Context: Although previous researchers have begun to identify sources of athletic training student stress, the specific reasons for student frustrations are not yet fully understood. It is important for athletic training administrators to understand sources of student frustration to provide a supportive learning environment. Objective: To determine the factors that lead to feelings of frustration while completing a professional athletic training education program (ATEP). Design: Qualitative study. Setting: National Athletic Trainers' Association (NATA) accredited postprofessional education program. Patients or Other Participants: Fourteen successful graduates (12 women, 2 men) of accredited professional undergraduate ATEPs enrolled in an NATA-accredited postprofessional education program. Data Collection and Analysis: We conducted semistructured interviews and analyzed data with a grounded theory approach using open, axial, and selective coding procedures. We negotiated over the coding scheme and performed peer debriefings and member checks to ensure trustworthiness of the results. Results: Four themes emerged from the data: (1) Athletic training student frustrations appear to stem from the amount of stress involved in completing an ATEP, leading to anxiety and feelings of being overwhelmed. (2) The interactions students have with classmates, faculty, and preceptors can also be a source of frustration for athletic training students. (3) Monotonous clinical experiences often left students feeling disengaged. (4) Students questioned entering the athletic training profession because of the fear of work-life balance problems and low compensation. Conclusions: In order to reduce frustration, athletic training education programs should validate students' decisions to pursue athletic training and validate their contributions to the ATEP; provide clinical education experiences with graded autonomy; encourage positive personal interactions between students, faculty, and preceptors; and successfully model the benefits of a career in athletic training© 2013 by the National Athletic Trainers' Association, Inc.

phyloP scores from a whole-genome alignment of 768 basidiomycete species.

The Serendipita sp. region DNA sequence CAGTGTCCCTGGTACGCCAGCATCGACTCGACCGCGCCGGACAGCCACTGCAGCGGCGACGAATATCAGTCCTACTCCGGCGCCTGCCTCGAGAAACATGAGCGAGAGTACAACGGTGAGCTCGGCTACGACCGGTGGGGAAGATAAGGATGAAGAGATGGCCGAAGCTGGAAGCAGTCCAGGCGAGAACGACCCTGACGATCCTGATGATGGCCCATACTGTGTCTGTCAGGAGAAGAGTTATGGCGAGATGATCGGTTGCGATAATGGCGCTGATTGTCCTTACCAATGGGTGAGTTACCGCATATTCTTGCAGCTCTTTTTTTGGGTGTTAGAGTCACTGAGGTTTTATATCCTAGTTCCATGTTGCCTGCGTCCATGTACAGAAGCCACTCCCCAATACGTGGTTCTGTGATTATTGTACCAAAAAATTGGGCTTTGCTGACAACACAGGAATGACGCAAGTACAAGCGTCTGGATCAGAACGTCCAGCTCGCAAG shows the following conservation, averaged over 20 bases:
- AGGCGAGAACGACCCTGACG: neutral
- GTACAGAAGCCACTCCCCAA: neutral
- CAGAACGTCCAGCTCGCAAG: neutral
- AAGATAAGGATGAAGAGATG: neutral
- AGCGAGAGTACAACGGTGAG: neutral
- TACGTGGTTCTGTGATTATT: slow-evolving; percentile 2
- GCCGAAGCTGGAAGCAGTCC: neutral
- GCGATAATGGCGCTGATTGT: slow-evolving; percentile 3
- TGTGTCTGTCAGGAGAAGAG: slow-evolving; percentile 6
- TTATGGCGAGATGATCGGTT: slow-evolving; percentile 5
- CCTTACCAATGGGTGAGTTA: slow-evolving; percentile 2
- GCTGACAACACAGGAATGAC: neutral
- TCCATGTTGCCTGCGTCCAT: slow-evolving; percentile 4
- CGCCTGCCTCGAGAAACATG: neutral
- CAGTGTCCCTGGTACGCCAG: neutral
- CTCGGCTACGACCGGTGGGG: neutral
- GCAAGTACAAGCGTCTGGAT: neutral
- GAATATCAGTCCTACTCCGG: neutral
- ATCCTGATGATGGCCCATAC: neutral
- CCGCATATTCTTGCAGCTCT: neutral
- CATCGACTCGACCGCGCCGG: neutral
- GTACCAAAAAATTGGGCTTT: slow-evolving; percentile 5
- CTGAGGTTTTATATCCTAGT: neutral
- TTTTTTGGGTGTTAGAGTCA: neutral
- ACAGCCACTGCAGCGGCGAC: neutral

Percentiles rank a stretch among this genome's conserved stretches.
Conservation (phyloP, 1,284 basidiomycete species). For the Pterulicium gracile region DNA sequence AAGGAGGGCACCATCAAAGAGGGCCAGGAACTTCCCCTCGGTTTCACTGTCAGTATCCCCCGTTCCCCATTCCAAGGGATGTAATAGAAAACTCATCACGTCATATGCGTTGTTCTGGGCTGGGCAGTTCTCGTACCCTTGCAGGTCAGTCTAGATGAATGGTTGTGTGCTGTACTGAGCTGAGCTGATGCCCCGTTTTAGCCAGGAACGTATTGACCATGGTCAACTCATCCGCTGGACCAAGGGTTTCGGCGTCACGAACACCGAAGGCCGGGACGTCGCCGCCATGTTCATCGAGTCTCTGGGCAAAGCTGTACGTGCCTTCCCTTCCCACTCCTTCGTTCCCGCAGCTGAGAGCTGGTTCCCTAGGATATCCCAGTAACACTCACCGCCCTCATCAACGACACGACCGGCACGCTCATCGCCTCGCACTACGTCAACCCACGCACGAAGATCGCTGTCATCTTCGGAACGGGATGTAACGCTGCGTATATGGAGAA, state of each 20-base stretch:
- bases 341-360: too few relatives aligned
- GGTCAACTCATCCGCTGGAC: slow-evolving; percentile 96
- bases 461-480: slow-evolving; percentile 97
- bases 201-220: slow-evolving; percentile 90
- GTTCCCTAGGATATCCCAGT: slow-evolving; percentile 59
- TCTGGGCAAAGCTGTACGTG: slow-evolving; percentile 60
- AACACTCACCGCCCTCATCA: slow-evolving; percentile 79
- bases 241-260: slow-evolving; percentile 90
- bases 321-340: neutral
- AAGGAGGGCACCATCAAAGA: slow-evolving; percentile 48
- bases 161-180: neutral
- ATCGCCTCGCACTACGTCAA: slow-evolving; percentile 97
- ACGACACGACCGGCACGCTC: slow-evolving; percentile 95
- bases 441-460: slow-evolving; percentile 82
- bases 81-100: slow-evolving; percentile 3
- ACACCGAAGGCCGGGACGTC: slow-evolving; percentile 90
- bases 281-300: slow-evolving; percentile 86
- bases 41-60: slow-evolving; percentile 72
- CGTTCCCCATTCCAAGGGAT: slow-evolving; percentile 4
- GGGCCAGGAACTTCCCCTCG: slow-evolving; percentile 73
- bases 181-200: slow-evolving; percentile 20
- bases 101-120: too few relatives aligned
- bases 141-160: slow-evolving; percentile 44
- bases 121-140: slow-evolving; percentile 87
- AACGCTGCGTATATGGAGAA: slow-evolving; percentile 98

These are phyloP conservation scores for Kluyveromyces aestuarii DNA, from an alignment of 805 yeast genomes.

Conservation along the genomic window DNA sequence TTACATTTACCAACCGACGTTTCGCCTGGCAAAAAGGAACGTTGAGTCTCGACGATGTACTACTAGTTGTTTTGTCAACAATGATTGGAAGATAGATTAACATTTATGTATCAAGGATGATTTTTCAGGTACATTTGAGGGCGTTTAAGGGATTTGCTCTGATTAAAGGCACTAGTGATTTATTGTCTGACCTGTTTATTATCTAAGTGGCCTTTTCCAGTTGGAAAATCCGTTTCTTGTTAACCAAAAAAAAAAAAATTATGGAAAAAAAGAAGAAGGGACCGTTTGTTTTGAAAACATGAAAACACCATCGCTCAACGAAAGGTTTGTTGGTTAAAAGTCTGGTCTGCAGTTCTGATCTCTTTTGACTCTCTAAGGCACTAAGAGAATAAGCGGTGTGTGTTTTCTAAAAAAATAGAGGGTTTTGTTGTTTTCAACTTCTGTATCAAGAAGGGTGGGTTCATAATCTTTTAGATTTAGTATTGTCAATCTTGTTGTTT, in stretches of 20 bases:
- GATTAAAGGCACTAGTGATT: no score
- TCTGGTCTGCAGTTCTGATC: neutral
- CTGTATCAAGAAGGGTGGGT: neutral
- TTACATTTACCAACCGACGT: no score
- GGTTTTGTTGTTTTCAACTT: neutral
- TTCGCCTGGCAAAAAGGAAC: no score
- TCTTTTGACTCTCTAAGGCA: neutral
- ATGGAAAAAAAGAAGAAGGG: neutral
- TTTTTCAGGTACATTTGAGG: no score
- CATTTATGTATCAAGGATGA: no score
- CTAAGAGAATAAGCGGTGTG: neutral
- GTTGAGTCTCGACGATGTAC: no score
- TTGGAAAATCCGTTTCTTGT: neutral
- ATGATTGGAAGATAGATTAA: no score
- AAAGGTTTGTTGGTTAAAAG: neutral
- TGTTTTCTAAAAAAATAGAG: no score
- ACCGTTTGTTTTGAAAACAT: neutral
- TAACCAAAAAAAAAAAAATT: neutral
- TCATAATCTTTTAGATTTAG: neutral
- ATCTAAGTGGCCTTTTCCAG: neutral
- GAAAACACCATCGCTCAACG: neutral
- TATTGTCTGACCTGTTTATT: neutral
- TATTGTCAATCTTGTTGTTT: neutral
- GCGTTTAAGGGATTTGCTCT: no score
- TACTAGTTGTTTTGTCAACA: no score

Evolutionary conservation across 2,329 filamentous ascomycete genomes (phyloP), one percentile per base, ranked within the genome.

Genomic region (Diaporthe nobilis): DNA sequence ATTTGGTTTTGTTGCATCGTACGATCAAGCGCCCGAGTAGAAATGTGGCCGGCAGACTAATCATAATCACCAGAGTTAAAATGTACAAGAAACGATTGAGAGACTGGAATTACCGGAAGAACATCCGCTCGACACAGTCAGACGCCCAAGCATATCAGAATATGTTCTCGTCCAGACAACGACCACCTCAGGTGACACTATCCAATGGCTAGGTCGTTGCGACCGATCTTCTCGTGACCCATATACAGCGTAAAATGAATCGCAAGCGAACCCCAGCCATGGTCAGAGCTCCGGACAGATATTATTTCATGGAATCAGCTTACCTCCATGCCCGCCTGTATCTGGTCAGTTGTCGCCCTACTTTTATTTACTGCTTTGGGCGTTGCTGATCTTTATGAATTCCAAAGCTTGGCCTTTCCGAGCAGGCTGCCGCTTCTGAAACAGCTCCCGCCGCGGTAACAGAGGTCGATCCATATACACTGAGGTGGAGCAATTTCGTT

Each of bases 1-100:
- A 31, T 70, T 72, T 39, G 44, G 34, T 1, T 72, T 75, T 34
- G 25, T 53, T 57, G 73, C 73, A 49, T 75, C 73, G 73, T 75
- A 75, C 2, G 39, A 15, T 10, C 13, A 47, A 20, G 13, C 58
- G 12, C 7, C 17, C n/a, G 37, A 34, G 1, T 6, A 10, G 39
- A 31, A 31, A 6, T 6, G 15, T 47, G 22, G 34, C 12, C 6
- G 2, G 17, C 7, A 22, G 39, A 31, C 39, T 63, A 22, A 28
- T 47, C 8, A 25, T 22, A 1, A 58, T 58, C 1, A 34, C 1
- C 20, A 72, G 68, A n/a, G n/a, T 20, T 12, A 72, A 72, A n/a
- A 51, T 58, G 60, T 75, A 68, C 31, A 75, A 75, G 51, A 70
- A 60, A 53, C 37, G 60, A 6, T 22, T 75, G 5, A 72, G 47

Jones R.L.,Syracuse University | Jones R.L.,Lynchburg College | Pepling M.E.,Syracuse University
Developmental Biology | Year: 2013

The pool of primordial follicles determines the reproductive lifespan of the mammalian female, and its establishment is highly dependent upon proper oocyte cyst breakdown and regulation of germ cell numbers. The mechanisms controlling these processes remain a mystery. We hypothesized that KIT signaling might play a role in perinatal oocyte cyst breakdown, determination of oocyte numbers and the assembly of primordial follicles. We began by examining the expression of both KIT and KIT ligand in fetal and neonatal ovaries. KIT was expressed only in oocytes during cyst breakdown, but KIT ligand was present in both oocytes and somatic cells as primordial follicles formed. To test whether KIT signaling plays a role in cyst breakdown and primordial follicle formation, we used ovary organ culture to inhibit and activate KIT signaling during the time when these processes occur in the ovary. We found that when KIT was inhibited, there was a reduction in cyst breakdown and an increase in oocyte numbers. Subsequent studies using TUNEL analysis showed that when KIT was inhibited, cell death was reduced. Conversely, when KIT was activated, cyst breakdown was promoted and oocyte numbers decreased. Using Western blotting, we found increased levels of phosphorylated MAP Kinase when KIT ligand was added to culture. Taken together, these results demonstrate a role for KIT signaling in perinatal oocyte cyst breakdown that may be mediated by MAP Kinase downstream of KIT. © 2013 Elsevier Inc.